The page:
The Frame of Reference of Cryptanalysis
Simon Singh, the author of The Code Book, stated “cryptanalysis could not be invented until a civilization had reached a sufficiently sophisticated level of scholarship” (Singh, 15). She supported her statement with examples, such as Caesar cipher, Arabs cryptanalysts, and others. I believe, carefully understanding any kind of a problem, not just cryptography, is the key to that problem. If “carefully understand” means “sufficiently sophisticated level of scholarship”, then I agree with her. If “sufficiently sophisticated level of scholarship” means great advancement in science, technology, and literature, then I partially disagree with her.
Advancement in educational areas is definitely an advantage in cryptanalysis. It is true that in one of my courses, Cryptography and Privacy, I cracked two cipher texts using a combination of common sense and basic counting. But is it fair to compare the level of current advancement to the level of ancient advancement? I think it is not. It is more difficult to initiate and come up with a new thing than to continue doing it. Advancement is like a recursive sequence. Its every step grabs information from the prior step. A higher order, say nth step, has more knowledge than a lower order, (n-5)th step. A problem, trivial for the nth step might be a tough nut to crack for the lower steps. In other words, what we called common sense and basic counting might be a level of sophistication for prior generations. I am not saying that we are more intelligent than our ancestors, but we do have a broader range of knowledge. I cracked the cipher texts, given in the assignment, in few minutes because I knew that some wild guesses and substitution would be enough to decipher. I doubt my success if I was in Caesar’s era and I was given those cipher texts.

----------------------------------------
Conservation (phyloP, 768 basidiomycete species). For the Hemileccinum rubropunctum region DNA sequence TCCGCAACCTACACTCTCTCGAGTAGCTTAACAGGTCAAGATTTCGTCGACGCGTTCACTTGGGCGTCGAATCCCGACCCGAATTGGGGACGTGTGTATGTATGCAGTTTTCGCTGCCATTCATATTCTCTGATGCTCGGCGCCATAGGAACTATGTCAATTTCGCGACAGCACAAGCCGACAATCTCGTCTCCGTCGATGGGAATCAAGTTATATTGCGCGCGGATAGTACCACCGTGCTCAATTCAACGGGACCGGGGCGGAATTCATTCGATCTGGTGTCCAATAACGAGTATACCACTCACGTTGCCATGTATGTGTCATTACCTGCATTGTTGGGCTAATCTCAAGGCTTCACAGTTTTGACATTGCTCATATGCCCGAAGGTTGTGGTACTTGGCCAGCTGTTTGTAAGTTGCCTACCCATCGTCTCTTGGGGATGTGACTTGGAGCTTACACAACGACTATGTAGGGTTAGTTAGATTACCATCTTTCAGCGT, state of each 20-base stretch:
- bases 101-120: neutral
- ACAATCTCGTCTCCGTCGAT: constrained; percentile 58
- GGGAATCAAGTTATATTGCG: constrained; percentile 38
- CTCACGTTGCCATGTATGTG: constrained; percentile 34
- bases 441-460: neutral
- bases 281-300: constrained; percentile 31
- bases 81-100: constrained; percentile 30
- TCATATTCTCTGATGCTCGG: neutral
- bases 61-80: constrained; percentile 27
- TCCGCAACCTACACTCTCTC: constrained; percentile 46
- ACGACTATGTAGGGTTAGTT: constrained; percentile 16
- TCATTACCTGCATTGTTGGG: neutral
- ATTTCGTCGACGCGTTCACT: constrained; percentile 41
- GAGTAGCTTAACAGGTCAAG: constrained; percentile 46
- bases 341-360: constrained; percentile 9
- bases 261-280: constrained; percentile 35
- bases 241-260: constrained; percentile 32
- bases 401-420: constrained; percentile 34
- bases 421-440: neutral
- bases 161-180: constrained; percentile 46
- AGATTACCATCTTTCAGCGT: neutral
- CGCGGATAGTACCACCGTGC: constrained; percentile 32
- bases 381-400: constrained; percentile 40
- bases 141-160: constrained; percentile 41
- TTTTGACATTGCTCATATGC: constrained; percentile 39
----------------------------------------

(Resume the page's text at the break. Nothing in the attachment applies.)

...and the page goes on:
I won’t stress that advancement is everything. The Adventure of the Dancing Men, a famous Sherlock Holmes story, is based on cryptanalysis. The story depicts how Holmes cleverly deciphers encrypted messages, in which each alphabet was converted into a dancing posture. The key to the secret code was not a mathematical number but it was the careful understanding of Holmes. Hence, I think that a systematic thought process is the key to any problem, be it cryptanalysis or growing an ear on a mouse body.